N2 - Background: Among the solid tumors, human pancreatic ductal adenocarcinoma (PDAC) has the worst prognosis. Gemcitabine is the standard first line of therapy for pancreatic cancer but has limited efficacy due to inherent or rapid development of resistance and combining EGFR inhibitors with this regimen results in only a modest clinical benefit. The goal of this study was to identify molecular targets that are activated during gemcitabine therapy alone or in combination with an EGFR inhibitor.Methods: PDAC cell lines were used to determine molecular changes and rates of growth after treatment with gemcitabine or an EGFR inhibitor, AG1478, by Western blot analysis and MTT assays respectively. Flow cytometric analysis was performed to study the cell cycle progression and rate of apoptosis after gemcitabine treatment. ShRNA was used to knockdown STAT3. An in vivo orthotopic animal model was used to evaluate STAT3 as a target. Immunohistochemical analysis was performed to analyze Ki67 and STAT3 expression in tumors.Results: Treatment with gemcitabine increased the levels of EGFRTyr1068 and ERK phosphorylation in the PDAC cell lines tested. The constitutive STAT3Tyr705 phosphorylation observed in PDAC cell lines was not altered by treatment with gemcitabine. Treatment of cells with gemcitabine or AG1478 resulted in differential rate of growth inhibition. AG1478 efficiently blocked the phosphorylation of EGFRTyr1068 and inhibited the phosphorylation of down-stream effectors AKT and ERKs, while STAT3Tyr705 phosphorylation remained unchanged. Combining these two agents neither induced synergistic growth suppression nor inhibited STAT3Tyr705 phosphorylation, thus prompting further studies to assess whether targeting STAT3 improves the response to gemcitabine or AG1478. Indeed, knockdown of STAT3 increased sensitivity to gemcitabine by inducing pro-apoptotic signals and by increasing G1 cell cycle arrest. However, knockdown of STAT3 did not enhance the growth inhibitory potential of AG1478. In vivo orthotopic animal model results show that knockdown of STAT3 caused a significant reduction in tumor burden and delayed tumor progression with increased response to gemcitabine associated with a decrease in the Ki-67 positive cells.Conclusions: This study suggests that STAT3 should be considered an important molecular target for therapy of PDAC for enhancing the response to gemcitabine.

AB - Background: Among the solid tumors, human pancreatic ductal adenocarcinoma (PDAC) has the worst prognosis. Gemcitabine is the standard first line of therapy for pancreatic cancer but has limited efficacy due to inherent or rapid development of resistance and combining EGFR inhibitors with this regimen results in only a modest clinical benefit. The goal of this study was to identify molecular targets that are activated during gemcitabine therapy alone or in combination with an EGFR inhibitor.Methods: PDAC cell lines were used to determine molecular changes and rates of growth after treatment with gemcitabine or an EGFR inhibitor, AG1478, by Western blot analysis and MTT assays respectively. Flow cytometric analysis was performed to study the cell cycle progression and rate of apoptosis after gemcitabine treatment. ShRNA was used to knockdown STAT3. An in vivo orthotopic animal model was used to evaluate STAT3 as a target. Immunohistochemical analysis was performed to analyze Ki67 and STAT3 expression in tumors.Results: Treatment with gemcitabine increased the levels of EGFRTyr1068 and ERK phosphorylation in the PDAC cell lines tested. The constitutive STAT3Tyr705 phosphorylation observed in PDAC cell lines was not altered by treatment with gemcitabine. Treatment of cells with gemcitabine or AG1478 resulted in differential rate of growth inhibition. AG1478 efficiently blocked the phosphorylation of EGFRTyr1068 and inhibited the phosphorylation of down-stream effectors AKT and ERKs, while STAT3Tyr705 phosphorylation remained unchanged. Combining these two agents neither induced synergistic growth suppression nor inhibited STAT3Tyr705 phosphorylation, thus prompting further studies to assess whether targeting STAT3 improves the response to gemcitabine or AG1478. Indeed, knockdown of STAT3 increased sensitivity to gemcitabine by inducing pro-apoptotic signals and by increasing G1 cell cycle arrest. However, knockdown of STAT3 did not enhance the growth inhibitory potential of AG1478. In vivo orthotopic animal model results show that knockdown of STAT3 caused a significant reduction in tumor burden and delayed tumor progression with increased response to gemcitabine associated with a decrease in the Ki-67 positive cells.Conclusions: This study suggests that STAT3 should be considered an important molecular target for therapy of PDAC for enhancing the response to gemcitabine.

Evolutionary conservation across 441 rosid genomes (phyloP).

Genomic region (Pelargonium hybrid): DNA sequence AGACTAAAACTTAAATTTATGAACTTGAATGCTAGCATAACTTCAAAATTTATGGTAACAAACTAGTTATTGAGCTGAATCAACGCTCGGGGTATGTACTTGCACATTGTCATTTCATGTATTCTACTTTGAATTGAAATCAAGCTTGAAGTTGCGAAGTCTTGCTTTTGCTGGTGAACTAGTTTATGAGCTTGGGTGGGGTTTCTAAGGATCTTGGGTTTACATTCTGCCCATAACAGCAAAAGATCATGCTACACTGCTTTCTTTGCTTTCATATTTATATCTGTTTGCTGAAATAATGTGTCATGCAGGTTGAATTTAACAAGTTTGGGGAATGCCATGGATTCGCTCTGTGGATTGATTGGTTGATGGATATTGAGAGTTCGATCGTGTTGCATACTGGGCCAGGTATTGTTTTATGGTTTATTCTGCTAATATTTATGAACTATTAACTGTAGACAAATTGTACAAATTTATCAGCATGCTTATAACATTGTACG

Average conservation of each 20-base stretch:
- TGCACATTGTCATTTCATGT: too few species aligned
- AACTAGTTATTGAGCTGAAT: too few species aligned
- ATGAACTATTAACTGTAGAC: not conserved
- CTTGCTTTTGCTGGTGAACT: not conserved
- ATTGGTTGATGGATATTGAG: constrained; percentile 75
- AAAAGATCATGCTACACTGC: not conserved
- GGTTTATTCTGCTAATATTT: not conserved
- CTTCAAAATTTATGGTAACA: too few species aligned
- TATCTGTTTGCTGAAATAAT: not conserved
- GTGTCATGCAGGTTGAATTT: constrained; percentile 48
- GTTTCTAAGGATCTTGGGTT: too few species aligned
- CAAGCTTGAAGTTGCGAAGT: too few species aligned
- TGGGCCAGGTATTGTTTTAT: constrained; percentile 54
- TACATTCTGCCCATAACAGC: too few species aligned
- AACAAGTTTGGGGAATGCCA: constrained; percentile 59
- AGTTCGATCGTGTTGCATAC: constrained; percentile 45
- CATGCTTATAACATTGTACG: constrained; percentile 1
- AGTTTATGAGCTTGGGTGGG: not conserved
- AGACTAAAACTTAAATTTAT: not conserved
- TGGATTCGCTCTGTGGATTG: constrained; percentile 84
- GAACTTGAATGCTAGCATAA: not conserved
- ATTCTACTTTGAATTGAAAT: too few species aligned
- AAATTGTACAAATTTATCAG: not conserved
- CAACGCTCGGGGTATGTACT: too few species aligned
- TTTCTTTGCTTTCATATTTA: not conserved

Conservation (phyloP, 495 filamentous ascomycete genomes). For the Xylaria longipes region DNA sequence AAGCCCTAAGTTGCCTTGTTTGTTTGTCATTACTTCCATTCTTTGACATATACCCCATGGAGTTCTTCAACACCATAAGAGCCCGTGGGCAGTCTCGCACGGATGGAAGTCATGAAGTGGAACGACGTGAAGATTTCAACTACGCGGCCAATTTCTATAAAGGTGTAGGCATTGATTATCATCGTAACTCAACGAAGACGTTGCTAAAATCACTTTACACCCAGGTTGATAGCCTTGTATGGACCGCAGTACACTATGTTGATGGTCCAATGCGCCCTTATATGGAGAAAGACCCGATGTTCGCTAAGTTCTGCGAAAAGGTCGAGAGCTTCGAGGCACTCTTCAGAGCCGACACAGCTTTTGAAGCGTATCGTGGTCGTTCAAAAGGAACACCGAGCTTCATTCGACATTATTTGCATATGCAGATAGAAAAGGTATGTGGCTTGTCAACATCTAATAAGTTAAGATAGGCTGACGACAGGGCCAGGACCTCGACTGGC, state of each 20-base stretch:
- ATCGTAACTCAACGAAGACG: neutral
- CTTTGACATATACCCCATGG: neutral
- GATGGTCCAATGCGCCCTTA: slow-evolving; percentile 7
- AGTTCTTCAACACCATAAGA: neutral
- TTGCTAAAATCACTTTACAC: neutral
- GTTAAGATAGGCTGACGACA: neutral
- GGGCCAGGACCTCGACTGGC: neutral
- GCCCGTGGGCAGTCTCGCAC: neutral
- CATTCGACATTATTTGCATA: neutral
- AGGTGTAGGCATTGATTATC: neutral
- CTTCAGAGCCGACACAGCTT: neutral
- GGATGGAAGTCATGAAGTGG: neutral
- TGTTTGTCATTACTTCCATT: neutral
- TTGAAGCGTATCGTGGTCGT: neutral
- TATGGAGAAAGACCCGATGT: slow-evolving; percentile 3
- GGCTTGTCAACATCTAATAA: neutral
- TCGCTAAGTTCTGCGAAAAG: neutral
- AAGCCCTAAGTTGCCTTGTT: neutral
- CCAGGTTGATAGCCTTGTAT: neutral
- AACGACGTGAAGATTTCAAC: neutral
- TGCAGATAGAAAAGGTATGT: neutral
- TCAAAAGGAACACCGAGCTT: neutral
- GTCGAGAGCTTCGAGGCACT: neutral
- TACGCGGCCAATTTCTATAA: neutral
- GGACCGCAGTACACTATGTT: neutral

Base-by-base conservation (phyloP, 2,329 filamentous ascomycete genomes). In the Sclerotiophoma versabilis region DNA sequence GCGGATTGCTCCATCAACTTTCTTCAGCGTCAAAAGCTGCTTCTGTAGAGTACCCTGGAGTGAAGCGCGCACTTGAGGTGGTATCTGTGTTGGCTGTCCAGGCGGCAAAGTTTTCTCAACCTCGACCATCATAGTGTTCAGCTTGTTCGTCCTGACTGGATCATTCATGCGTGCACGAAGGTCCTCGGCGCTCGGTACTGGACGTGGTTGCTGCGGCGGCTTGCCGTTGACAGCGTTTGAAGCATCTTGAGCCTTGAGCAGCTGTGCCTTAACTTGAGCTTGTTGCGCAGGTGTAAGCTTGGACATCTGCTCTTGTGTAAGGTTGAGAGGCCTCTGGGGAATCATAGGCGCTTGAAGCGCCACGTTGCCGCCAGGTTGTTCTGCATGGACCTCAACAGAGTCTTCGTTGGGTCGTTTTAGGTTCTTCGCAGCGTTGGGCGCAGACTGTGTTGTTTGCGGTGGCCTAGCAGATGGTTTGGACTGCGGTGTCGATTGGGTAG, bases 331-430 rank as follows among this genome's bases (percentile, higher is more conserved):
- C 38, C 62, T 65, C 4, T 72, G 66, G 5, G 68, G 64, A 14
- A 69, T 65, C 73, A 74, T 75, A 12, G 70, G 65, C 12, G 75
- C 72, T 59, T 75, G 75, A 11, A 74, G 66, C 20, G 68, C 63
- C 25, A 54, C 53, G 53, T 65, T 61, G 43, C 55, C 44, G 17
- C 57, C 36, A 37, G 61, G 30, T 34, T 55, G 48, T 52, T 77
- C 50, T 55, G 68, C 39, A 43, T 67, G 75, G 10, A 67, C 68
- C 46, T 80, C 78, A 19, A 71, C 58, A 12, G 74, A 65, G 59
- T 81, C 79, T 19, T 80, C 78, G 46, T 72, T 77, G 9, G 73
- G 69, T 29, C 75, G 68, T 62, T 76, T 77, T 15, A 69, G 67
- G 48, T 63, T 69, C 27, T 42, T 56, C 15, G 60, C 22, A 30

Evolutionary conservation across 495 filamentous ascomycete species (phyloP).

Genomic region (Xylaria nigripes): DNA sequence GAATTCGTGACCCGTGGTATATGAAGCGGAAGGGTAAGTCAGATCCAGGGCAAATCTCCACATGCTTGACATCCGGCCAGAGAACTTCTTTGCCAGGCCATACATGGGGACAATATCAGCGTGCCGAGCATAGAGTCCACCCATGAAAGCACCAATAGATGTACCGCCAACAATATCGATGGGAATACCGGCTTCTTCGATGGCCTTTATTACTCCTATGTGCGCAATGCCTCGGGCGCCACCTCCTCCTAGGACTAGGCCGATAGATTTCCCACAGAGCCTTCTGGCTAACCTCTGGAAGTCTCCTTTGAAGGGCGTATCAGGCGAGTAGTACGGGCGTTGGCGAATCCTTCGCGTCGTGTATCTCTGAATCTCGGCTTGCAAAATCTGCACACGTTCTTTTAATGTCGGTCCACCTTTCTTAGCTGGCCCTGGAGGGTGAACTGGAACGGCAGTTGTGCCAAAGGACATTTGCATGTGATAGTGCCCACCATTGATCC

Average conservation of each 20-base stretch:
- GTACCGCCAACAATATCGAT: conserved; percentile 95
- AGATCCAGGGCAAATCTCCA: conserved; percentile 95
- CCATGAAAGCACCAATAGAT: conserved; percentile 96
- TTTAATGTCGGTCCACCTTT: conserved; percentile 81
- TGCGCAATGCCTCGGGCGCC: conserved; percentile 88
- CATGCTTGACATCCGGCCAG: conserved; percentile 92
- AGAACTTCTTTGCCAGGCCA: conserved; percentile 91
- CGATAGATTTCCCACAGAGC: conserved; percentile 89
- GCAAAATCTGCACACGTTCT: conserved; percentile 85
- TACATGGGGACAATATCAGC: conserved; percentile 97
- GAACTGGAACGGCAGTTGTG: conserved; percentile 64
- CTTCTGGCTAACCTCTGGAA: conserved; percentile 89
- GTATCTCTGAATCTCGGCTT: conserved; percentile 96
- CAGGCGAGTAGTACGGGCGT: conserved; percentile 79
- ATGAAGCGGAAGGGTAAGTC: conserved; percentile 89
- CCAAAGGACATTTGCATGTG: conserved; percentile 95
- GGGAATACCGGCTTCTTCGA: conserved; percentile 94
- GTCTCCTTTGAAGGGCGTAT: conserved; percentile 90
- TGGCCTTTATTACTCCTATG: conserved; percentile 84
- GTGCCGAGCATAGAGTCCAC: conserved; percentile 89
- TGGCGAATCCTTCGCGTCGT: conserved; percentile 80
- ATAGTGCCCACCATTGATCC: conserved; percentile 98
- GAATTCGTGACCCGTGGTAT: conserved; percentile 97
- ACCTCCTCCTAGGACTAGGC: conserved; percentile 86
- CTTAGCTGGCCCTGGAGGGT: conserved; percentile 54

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KW - EGFR inhibitor

KW - Pancreatic cancer

KW - STAT3